There are about as many variations of cyber security assessments as there are cyber security threats - there're a ton of them! We asked a few experts and pulled together what a cybersecurity risk audit or evaluation should look like.
In short, a cybersecurity threat assessment should include a certified cybersecurity expert, automated tools, evaluations of your staff, and a standardized form that offers a remediation path and aids in obtaining cyber insurance.
Please keep in mind that there will be a wide range of offerings from companies and an even wider range of prices. I've seen anywhere from FREE to over $15,000 for a cybersecurity assessment! Let's get into what to expect in a typical assessment.
Cybersecurity expert involvement
Every assessment should have a security expert at some point in the evaluation process. For some, it might be that a security expert created the automated tool. Or perhaps your company gets one-on-one time with the expert (we prefer this one!). Whatever level of involvement, there needs to be an expert that oversees the assessment and can give some context to the results.
For Kosh Solutions, we have our cybersecurity expert get to know your business and technology environment to better evaluate your unique vulnerabilities and strengths.
What makes someone a cybersecurity expert?
There are a few internationally recognized certifications that tell you the person you are working with is truly a security expert. The big certifications in order of strength are:
Certified Information Systems Security Professional (CISSP)
Certified Information Systems Auditor (CISA)
Certified Information Security Manager (CISM)
Automated tools' role in a cybersecurity evaluation
We all love efficiency and employing a bit of software to go do a bunch of reconnaissance work is a great way to get a lot of bang for your buck. Typically, these security tools get loaded onto your network and they go out to your computers, printers, servers, virtual machines, firewalls, or anything on your network and bring back data.
The type of data the tool brings back will vary, but it should at least bring back:
Detect System Protocol Leakage
Detect Unrestricted Protocols
Detect User Controls
Detect Wireless Access
External Security Vulnerabilities
Network Share Permissions
Domain Security Policy
Local Security Policy
Evaluations of staff's cybersecurity awareness
Above is Casey, our Service Manager out of Las Cruces, NM, and a man who looks like he just clicked a phishing email link! The human aspects of security are by far the most important because 92%+ of cybersecurity breaches come from humans clicking something they shouldn't. Awareness training should be a continuous effort throughout the year and it should include how to identify phishing.
Other areas this should cover are more targeted attacks like spoofing, spear phishing, and social engineering.
Here is an example of a real-life attack that we saw:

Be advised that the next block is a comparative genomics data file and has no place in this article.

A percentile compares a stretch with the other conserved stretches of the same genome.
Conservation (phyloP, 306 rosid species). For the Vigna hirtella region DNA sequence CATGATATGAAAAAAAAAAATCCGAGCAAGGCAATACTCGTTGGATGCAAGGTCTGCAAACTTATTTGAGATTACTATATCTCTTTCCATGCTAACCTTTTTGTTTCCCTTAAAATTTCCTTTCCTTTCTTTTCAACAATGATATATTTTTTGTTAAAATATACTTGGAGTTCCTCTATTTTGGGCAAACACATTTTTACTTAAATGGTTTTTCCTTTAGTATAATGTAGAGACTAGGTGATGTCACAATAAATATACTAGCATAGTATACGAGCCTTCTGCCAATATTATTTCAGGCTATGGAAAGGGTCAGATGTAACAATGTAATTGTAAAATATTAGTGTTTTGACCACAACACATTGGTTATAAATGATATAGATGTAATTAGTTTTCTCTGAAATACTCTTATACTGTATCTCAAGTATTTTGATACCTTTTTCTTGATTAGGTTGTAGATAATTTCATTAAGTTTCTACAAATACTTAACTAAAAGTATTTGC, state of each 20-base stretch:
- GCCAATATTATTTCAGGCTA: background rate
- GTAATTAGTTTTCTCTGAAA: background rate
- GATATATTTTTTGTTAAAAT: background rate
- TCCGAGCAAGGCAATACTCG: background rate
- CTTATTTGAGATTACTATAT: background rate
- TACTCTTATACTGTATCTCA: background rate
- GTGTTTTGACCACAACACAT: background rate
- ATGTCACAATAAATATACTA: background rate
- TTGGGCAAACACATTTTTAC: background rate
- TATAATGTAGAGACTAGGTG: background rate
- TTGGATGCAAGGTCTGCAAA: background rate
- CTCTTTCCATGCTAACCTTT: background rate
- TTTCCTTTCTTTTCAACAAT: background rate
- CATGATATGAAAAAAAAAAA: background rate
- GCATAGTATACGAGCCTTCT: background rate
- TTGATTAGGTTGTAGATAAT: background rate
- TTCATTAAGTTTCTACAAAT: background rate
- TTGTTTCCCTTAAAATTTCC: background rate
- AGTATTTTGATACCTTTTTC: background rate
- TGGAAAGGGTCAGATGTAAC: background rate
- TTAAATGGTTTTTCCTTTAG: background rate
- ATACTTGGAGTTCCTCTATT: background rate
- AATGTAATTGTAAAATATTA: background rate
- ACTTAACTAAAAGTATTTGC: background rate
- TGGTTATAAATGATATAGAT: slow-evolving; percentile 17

The attacker went to LinkedIn and found out who the purchasing officer is. Then the attacker spoofed the CEO's email (made the email look like it came from the CEO) and sent a message to the purchasing officer requesting that they transfer money for the services of an independent contractor that did some work. The purchasing officer felt something was a little off, so she contacted the CEO to verify. Of course, the CEO had no idea what she was talking about. There was no independent contractor. The attacker was trying to get her to transfer money into their account. Good thing the purchasing office had the wherewithal to call and confirm.
It may sound a bit trivial but a solid checklist and form are fantastic ways to make sure all the t's are crossed and the i's are dotted. Checklists keep everyone on the same page and on track. A standardized form can also lend itself to year-over-year analysis of progress.
Another benefit to a well-thought-out cybersecurity checklist or assessment form is that it can make applying for cyber insurance less of a headache. Every insurance carrier has a different form but there are a lot of areas of overlap and a thorough cybersecurity checklist can help answer many of the questions.
Kosh Solutions has a great cybersecurity checklist that we put together. We can email you a copy. Fill in your name and email below.
What's the point of having a report that just tells you if you are at risk? The assessment should also give guidance on how to address the vulnerabilities in your technology environment. We like to see not just steps but a thought-out priority list of all the issues as well as a quote so you can shop around for providers to fix your issues.
Quick side note
Another item that might be on an assessment is a penetration test - but we usually see this sold as a separate product.
The information contained in this communication is intended for limited use for informational purposes only. It is not considered professional advice, and instead, is general information that may or may not apply to specific situations. Each case is unique and should be evaluated on its own by a professional qualified to provide advice specifically intended to protect your individual situation. Kosh is not liable for improper use of this information.